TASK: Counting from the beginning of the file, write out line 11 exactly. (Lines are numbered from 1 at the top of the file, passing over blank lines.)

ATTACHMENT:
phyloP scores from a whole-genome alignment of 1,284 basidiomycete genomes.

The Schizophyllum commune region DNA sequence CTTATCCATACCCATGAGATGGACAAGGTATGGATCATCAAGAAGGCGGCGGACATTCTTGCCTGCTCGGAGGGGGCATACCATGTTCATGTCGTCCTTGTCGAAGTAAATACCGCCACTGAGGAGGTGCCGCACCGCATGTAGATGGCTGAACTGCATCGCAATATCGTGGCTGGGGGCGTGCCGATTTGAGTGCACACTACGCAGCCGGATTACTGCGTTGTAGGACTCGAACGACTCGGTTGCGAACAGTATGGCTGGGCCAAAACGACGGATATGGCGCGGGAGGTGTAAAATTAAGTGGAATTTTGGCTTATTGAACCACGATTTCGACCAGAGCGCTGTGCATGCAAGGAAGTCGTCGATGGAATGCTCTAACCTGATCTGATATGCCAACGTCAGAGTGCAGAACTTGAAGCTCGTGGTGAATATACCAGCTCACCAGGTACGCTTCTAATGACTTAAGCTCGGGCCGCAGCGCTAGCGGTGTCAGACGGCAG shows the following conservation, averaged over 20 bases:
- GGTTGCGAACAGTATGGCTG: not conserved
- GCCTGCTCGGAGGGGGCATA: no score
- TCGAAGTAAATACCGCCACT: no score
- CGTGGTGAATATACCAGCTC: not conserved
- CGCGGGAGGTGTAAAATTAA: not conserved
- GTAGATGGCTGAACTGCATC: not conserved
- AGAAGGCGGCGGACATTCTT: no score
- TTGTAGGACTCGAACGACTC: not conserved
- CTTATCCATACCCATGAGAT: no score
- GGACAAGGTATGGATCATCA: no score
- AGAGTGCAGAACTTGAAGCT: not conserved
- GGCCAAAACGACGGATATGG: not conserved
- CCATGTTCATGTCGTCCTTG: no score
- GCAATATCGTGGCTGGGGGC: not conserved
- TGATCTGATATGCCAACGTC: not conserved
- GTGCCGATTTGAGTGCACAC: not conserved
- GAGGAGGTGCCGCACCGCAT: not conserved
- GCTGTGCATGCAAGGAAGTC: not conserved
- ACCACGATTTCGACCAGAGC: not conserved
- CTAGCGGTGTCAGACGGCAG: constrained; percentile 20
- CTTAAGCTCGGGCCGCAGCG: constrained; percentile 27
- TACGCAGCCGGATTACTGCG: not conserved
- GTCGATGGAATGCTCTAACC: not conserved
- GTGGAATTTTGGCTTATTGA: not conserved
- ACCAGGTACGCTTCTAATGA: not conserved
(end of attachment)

- CTTATCCATACCCATGAGAT: no score